Photo above by Hamilton Lund
Opera Australia has moved Bizet’s famous opera to an island in Sydney Harbour, using its industrial backdrop as inspiration for the set, costumes and choreography. David Spicer speaks to Set Designer Mark Thompson.
Three years ago, a team of creatives from Opera Australia went on an excursion to Cockatoo Island – west of the Sydney Harbour Bridge - and surveyed the industrial moonscape.
“We passed old Victorian and Edwardian buildings, a five-storey iron shed and a corrugated thing leaning towards the Harbour Bridge. Someone threw their hand towards a huge carpark area that had broken concrete flooring, bits of gravel and lots of nesting seagulls,” recalled designer Mark Thompson.
The island did not look like a place to put on an opera.
“It would also have been riddled with asbestos and diesel, but all that has been remediated so that it is safer than your own backyard.”
Cockatoo Island, originally known as Wareamah to local Aboriginal people, became a penal establishment in 1839 and later a reform school for girls.
Becoming a large dry dock from 1857, by World War II it was the main ship repairing facility for the Royal Australian Navy, until the shipyard closed in 1991.
When it came time to make the island suitable for a large production, Mark Thompson wanted to accentuate the industrial history of the island.
“We needed scaffolding to build a big stage,” he said. “So, I suggested we put even more scaffolding up and add more industrial things to it.”
Car bodies were sourced.
“We put lights in those so the cast can clamber over them.
“Then I wondered, how do we close off the front of stage? Several hundred 44-gallon oil drums have been brought in, to which we add fire, light and smoke.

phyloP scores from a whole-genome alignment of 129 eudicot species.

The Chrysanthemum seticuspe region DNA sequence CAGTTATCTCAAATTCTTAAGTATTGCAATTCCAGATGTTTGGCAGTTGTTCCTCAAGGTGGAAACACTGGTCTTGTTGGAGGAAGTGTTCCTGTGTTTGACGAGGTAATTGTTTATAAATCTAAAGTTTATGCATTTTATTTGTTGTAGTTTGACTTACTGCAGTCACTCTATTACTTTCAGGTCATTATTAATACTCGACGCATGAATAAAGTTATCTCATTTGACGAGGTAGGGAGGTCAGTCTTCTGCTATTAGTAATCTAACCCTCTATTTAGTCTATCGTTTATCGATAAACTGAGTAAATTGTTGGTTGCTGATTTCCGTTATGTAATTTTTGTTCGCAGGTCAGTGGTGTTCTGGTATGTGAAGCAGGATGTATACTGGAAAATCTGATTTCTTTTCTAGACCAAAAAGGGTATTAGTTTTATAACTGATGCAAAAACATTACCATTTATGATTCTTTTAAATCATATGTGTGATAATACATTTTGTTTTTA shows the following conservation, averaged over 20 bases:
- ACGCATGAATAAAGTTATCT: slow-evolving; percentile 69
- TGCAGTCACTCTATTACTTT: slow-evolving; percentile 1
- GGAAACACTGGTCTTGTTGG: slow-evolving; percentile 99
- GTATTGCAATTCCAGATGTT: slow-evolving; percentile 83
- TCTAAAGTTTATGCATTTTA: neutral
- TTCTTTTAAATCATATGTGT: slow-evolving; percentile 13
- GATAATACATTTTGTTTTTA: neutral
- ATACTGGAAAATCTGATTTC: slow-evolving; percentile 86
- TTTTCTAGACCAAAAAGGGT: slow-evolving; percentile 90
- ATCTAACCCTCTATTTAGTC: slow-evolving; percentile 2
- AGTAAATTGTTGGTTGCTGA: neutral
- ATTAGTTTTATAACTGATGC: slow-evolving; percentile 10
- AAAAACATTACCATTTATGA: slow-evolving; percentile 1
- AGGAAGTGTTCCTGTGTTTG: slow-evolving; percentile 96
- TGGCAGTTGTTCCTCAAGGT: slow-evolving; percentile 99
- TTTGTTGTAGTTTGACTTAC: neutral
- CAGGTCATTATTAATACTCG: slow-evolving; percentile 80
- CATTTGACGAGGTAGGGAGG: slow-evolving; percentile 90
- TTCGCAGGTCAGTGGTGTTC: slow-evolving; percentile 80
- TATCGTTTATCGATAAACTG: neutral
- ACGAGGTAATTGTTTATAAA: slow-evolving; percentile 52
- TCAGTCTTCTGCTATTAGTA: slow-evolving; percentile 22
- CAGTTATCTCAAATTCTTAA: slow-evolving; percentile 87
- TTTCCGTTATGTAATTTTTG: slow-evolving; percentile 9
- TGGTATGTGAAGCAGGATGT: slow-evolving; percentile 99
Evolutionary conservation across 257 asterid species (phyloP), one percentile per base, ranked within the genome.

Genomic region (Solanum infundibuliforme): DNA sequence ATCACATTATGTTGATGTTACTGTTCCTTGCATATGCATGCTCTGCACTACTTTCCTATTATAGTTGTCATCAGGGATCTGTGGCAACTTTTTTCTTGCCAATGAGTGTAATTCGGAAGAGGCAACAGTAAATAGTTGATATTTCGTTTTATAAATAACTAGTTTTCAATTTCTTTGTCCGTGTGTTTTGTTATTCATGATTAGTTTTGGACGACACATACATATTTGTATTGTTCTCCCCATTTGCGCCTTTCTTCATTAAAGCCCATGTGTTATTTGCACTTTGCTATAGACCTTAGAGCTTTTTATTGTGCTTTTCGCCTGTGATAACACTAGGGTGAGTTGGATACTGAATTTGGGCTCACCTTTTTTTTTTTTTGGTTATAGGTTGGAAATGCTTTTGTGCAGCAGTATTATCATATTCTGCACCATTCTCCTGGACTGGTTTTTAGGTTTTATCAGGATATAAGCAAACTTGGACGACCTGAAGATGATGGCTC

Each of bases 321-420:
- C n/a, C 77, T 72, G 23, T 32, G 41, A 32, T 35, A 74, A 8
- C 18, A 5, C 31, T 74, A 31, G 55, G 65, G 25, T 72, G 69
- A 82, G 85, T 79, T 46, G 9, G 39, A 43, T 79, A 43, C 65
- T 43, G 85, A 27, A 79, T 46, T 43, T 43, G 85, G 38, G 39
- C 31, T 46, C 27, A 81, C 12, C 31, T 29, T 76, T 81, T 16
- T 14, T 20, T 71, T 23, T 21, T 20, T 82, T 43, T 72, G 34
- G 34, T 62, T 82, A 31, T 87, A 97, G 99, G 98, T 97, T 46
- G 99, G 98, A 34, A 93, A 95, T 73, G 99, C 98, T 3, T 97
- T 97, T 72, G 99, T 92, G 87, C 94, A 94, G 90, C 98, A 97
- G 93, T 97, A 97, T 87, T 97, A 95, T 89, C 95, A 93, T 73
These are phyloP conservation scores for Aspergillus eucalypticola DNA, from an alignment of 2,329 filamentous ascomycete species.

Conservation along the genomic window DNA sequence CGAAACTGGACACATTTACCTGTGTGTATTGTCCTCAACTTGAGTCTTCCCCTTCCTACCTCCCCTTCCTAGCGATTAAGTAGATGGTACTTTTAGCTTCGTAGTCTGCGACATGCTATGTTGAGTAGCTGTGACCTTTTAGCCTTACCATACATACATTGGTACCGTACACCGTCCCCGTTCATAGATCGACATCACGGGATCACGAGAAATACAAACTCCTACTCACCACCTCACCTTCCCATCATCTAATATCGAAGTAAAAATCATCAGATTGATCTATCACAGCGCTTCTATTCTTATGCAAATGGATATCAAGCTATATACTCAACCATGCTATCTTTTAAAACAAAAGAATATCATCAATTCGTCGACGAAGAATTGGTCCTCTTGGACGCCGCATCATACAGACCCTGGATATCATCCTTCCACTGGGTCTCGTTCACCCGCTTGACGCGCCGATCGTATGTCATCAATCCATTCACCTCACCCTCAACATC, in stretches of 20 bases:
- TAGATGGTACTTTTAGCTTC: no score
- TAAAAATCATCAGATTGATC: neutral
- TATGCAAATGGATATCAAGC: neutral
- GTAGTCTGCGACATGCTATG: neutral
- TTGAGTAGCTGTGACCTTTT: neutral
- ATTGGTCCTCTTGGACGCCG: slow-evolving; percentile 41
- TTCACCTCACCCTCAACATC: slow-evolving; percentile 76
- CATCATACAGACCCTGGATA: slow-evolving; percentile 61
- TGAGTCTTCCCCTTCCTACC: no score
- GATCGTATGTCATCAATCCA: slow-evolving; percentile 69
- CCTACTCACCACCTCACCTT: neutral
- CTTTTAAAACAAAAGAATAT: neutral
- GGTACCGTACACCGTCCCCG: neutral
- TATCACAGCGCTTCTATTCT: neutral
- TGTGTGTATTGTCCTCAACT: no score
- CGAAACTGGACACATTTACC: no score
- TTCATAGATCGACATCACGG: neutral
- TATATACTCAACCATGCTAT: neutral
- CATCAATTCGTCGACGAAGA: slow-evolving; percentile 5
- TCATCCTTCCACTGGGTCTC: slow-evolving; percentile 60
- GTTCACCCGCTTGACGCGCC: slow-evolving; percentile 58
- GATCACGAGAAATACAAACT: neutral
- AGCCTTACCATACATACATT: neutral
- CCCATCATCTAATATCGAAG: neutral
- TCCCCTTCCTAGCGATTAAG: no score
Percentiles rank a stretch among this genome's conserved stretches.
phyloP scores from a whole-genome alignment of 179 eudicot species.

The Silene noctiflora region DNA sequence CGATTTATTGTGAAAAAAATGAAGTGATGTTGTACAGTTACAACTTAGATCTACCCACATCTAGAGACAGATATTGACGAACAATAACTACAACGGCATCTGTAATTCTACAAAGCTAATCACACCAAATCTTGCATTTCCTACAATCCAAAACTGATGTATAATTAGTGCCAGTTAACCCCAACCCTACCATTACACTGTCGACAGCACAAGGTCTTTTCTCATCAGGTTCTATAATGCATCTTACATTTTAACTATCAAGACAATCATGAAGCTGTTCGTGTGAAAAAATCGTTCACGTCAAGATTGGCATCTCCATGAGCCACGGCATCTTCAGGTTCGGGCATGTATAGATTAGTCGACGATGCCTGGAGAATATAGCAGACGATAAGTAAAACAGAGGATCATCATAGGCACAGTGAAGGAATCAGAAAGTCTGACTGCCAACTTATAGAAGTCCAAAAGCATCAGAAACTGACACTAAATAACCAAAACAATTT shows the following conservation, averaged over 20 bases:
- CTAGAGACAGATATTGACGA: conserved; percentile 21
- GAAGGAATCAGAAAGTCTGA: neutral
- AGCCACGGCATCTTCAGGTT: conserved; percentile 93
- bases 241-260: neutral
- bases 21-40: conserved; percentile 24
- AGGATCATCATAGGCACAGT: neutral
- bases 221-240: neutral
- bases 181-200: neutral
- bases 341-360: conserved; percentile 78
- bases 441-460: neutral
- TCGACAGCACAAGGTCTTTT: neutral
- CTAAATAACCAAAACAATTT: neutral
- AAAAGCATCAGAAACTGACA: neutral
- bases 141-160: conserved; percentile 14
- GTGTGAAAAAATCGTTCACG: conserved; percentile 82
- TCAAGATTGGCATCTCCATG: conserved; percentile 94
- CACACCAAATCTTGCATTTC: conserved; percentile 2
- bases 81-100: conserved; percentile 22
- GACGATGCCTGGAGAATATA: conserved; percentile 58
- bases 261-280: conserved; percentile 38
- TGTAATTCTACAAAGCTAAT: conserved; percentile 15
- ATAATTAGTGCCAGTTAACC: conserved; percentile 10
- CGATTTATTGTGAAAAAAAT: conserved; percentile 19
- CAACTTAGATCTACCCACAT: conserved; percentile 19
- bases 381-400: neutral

“The whole design has a Mad Max raffish unexpected air to it.”
The costumes have a similar urban grunge look, the choreography has a punk flavour and the lighting is influenced by film noir.
“This has nothing to the do with Seville or a bullfighting arena. There are none of the traditional flamboyant Carmen costumes or castanets.”
Instead, there are dirt bikes and motorcycles doing stunts.
But although it looks different, the opera has a traditional large orchestra and there are no alterations to the music or text.
“We are not changing the ending, or having Carmen kill anyone,” he said. “So, it rises and falls on the musicality, and the physical environment is a punctuation point or a carrier for the story itself.”
Getting there is part of the fun, as access to Cockatoo Island is only by boat and patrons can camp overnight.
“Who doesn’t love a sea trip? When you get off the ferry there is a delightful restaurant, a bar and gardens.”
Opera Australia hopes to attract new younger audiences who are first timers to the artform.
Carmen on Cockatoo Island plays until December 18, 2023.
Production images by Prudence Upton.